"url": "https://catstore.com/cat-feather-toy"
},
"ip": "125.7.20.000"
},
"host": null,
"integrations": {},
"timestamp": "2020-12-09T23:13:06.467Z"
}

Identity

For more information on Anonymous ID and User ID, check out our Identify documentation. Anonymous IDs will automatically be appended to your track event payload for anonymous tracking, and User IDs will be appended if a user has been identified before a track call occurs.

Track Fields

Properties

As mentioned above, properties are key pieces of information that describe your track events and help you understand everything you might need to know about that event, such as A/B testing variables.

Helper Methods

Analytics.js contains two helper methods, trackLink and trackForm.

trackLink

trackLink attaches to a track call as a handler to a link. This method will insert a short 300ms timeout, which gives the track call more time to execute. This can be helpful where a page redirects before the track call can complete all of its requests.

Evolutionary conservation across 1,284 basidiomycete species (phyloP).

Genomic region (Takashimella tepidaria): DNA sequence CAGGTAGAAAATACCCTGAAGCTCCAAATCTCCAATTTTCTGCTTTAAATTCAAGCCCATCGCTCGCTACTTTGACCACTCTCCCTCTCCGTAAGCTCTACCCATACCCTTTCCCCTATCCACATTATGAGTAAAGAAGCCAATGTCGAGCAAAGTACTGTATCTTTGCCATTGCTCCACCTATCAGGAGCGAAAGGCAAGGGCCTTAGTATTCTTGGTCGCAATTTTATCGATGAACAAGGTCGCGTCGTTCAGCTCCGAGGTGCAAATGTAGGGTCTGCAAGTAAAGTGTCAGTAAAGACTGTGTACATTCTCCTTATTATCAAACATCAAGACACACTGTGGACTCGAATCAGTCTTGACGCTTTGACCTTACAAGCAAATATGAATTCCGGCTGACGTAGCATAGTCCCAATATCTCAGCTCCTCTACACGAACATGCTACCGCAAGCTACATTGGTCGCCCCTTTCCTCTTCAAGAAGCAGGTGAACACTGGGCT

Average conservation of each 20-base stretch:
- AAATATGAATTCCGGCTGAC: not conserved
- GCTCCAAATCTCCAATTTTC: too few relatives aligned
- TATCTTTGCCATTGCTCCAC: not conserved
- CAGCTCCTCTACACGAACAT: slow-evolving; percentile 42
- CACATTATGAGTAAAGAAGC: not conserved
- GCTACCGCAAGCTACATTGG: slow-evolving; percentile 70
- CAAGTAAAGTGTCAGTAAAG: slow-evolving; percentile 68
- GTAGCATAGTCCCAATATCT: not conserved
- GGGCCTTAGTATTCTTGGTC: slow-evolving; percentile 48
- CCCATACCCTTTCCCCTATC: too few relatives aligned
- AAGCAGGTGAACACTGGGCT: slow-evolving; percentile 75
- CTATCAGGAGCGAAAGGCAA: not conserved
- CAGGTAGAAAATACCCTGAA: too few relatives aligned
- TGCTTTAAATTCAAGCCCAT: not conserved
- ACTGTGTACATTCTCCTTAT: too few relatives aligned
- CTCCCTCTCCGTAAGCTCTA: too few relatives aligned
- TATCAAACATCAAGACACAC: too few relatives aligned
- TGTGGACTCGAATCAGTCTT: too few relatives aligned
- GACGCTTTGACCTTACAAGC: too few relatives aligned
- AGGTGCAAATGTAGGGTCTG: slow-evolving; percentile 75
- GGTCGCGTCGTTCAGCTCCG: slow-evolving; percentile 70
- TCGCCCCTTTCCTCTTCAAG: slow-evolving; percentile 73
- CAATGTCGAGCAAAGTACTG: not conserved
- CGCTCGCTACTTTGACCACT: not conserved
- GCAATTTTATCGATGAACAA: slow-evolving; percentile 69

trackLink Template

analytics.trackLink(element, event, [properties])
Property Type Description
element Element, Array Element from the DOM to be bound to the track call. Can be an array of elements or jQuery objects. This should be passed as an element, not as a CSS Selector.
event String, Function Name of the event to be passed to the track call. Can also be a function that returns a string that replaces the name of the track event.
properties (optional) Object, Function Properties to pass with the track call. Can also be a function that returns an object that represents the properties for an event.

trackLink Example

var url = document.getElementById('enterprise-demo-link');

analytics.trackLink(url, 'Enterprise Demo Viewed', {
  plan: 'Enterprise'
});

trackForm

trackForm adds a track call trigger to a specific form submission. This method will insert a short 300ms timeout, which gives the track call more time to execute. This can be helpful where a page redirects before the track call can complete all of its requests.

trackLink Template

analytics.trackForm(form, event, [properties])
Property Type Description
form(s) Element, Array Form element, array of form elements, or jQuery objects to track. Should be in the form of an element, not a CSS selector.